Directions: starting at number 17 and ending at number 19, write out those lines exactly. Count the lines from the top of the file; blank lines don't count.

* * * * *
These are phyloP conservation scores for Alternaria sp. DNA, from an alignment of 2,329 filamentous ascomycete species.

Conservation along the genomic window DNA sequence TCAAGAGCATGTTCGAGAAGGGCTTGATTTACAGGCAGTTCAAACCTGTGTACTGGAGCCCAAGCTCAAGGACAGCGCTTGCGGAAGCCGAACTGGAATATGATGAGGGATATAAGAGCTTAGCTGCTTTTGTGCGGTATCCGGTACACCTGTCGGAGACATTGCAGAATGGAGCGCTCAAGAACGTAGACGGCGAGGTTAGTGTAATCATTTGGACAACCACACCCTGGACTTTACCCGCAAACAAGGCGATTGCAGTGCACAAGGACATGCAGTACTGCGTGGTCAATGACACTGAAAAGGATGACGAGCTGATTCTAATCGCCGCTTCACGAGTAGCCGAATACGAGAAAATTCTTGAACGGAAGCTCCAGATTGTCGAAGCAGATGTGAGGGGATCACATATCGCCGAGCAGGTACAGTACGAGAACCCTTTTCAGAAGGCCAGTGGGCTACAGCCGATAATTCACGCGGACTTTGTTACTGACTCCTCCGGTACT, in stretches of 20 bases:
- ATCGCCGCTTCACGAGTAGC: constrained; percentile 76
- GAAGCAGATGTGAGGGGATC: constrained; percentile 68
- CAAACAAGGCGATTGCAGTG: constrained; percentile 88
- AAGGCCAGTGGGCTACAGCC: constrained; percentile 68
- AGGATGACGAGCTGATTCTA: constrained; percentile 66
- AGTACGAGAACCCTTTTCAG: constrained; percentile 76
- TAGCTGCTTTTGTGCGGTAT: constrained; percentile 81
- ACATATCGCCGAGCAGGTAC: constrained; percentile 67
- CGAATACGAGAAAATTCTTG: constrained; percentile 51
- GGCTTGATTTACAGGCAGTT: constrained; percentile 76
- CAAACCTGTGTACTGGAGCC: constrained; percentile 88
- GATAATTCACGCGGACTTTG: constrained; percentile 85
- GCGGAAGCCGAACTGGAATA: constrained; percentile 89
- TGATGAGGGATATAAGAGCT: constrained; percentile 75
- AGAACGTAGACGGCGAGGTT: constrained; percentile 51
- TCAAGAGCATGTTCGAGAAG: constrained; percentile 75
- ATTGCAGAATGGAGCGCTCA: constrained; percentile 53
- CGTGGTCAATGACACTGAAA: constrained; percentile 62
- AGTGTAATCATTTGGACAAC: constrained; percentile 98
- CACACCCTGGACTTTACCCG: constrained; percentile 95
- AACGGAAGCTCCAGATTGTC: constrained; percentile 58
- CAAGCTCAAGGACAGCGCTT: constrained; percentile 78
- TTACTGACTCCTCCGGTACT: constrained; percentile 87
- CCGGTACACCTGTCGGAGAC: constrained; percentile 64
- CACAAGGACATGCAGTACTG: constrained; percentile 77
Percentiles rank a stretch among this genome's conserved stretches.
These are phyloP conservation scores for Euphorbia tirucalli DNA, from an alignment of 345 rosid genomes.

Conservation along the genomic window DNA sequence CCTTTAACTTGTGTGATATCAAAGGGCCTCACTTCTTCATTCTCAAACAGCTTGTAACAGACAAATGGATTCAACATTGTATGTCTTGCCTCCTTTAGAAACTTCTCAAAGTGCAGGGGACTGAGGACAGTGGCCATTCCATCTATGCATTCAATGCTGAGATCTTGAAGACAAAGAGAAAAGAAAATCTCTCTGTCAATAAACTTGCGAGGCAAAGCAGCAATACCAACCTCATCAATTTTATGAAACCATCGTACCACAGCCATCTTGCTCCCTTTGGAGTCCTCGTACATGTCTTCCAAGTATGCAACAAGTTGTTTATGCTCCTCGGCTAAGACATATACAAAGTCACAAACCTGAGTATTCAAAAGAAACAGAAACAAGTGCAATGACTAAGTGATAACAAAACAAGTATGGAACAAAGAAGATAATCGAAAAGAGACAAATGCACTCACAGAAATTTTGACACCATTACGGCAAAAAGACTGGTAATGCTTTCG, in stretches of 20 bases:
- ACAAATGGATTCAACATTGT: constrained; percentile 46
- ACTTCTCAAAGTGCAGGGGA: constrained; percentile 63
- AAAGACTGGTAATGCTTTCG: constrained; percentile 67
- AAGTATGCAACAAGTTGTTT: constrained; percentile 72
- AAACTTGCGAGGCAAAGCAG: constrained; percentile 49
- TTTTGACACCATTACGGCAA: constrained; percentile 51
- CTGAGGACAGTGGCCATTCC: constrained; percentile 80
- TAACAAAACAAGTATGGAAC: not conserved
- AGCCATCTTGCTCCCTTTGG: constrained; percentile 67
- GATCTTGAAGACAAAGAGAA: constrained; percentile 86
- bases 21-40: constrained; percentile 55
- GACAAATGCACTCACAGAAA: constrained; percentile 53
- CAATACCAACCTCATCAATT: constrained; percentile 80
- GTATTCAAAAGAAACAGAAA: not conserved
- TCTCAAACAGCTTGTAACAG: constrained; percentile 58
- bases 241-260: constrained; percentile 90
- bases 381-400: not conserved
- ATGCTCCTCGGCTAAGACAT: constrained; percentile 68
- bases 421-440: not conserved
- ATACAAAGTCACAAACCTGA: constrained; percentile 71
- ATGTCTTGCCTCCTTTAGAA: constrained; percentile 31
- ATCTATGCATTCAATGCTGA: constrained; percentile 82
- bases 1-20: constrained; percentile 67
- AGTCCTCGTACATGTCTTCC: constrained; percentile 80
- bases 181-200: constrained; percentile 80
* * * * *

- AGAACGTAGACGGCGAGGTT: constrained; percentile 51
- TCAAGAGCATGTTCGAGAAG: constrained; percentile 75
- ATTGCAGAATGGAGCGCTCA: constrained; percentile 53